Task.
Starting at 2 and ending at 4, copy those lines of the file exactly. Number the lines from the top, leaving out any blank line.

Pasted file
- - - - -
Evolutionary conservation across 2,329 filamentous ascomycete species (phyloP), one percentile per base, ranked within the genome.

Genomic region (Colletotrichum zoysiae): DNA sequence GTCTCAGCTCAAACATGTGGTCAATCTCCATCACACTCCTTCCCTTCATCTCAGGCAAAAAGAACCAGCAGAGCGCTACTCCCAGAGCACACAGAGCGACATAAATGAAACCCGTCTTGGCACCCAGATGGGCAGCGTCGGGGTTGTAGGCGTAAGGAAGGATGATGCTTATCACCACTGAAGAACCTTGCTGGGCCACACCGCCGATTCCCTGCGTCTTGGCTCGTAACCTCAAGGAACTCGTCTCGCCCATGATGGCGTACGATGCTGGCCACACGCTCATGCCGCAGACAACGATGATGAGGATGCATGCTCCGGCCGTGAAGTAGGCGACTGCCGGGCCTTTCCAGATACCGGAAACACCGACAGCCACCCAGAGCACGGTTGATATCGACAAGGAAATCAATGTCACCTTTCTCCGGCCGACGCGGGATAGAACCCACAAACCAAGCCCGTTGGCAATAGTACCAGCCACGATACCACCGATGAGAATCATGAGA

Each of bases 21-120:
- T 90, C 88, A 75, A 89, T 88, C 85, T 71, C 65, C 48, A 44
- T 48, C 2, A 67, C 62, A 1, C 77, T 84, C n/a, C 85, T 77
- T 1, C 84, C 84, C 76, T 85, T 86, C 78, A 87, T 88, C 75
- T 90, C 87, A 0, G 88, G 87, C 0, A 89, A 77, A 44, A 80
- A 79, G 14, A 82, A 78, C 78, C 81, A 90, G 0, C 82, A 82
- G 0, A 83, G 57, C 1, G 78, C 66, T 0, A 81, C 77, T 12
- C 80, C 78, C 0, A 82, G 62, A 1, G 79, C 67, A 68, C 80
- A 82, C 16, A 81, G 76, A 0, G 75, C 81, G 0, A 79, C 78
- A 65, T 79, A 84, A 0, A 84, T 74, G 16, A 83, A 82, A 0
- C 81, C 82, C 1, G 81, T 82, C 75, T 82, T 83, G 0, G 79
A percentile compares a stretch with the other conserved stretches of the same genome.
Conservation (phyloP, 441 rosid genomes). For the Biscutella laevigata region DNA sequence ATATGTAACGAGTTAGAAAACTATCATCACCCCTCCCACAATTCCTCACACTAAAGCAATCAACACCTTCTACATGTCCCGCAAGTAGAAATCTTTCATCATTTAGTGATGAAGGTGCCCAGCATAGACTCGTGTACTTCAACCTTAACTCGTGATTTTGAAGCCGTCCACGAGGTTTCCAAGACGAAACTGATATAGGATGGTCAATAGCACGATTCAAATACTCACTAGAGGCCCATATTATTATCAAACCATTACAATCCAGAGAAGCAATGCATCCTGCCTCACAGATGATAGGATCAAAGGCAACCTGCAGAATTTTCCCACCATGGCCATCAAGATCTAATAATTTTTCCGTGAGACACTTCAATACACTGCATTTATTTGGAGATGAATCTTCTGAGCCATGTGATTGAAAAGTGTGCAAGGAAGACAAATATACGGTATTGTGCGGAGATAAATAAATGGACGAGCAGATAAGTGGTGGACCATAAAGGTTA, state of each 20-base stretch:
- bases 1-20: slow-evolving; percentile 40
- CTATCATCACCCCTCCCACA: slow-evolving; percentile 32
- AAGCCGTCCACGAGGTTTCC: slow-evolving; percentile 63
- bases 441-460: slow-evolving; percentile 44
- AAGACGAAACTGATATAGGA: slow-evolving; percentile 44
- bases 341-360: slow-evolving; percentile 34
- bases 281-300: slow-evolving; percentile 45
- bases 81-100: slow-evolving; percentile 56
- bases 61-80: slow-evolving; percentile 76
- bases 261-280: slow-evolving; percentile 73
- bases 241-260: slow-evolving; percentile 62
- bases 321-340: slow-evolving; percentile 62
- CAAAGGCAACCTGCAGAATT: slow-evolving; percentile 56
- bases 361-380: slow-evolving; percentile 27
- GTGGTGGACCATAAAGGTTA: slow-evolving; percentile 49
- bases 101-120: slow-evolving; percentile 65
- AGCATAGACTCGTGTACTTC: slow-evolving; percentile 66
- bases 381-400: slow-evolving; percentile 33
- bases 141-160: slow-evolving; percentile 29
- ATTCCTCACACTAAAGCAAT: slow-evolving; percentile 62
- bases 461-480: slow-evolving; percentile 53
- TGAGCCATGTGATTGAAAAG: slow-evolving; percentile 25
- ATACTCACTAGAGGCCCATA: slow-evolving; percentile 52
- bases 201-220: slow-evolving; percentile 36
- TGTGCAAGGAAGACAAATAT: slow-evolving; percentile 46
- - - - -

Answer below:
Genomic region (Colletotrichum zoysiae): DNA sequence GTCTCAGCTCAAACATGTGGTCAATCTCCATCACACTCCTTCCCTTCATCTCAGGCAAAAAGAACCAGCAGAGCGCTACTCCCAGAGCACACAGAGCGACATAAATGAAACCCGTCTTGGCACCCAGATGGGCAGCGTCGGGGTTGTAGGCGTAAGGAAGGATGATGCTTATCACCACTGAAGAACCTTGCTGGGCCACACCGCCGATTCCCTGCGTCTTGGCTCGTAACCTCAAGGAACTCGTCTCGCCCATGATGGCGTACGATGCTGGCCACACGCTCATGCCGCAGACAACGATGATGAGGATGCATGCTCCGGCCGTGAAGTAGGCGACTGCCGGGCCTTTCCAGATACCGGAAACACCGACAGCCACCCAGAGCACGGTTGATATCGACAAGGAAATCAATGTCACCTTTCTCCGGCCGACGCGGGATAGAACCCACAAACCAAGCCCGTTGGCAATAGTACCAGCCACGATACCACCGATGAGAATCATGAGA

Each of bases 21-120:
- T 90, C 88, A 75, A 89, T 88, C 85, T 71, C 65, C 48, A 44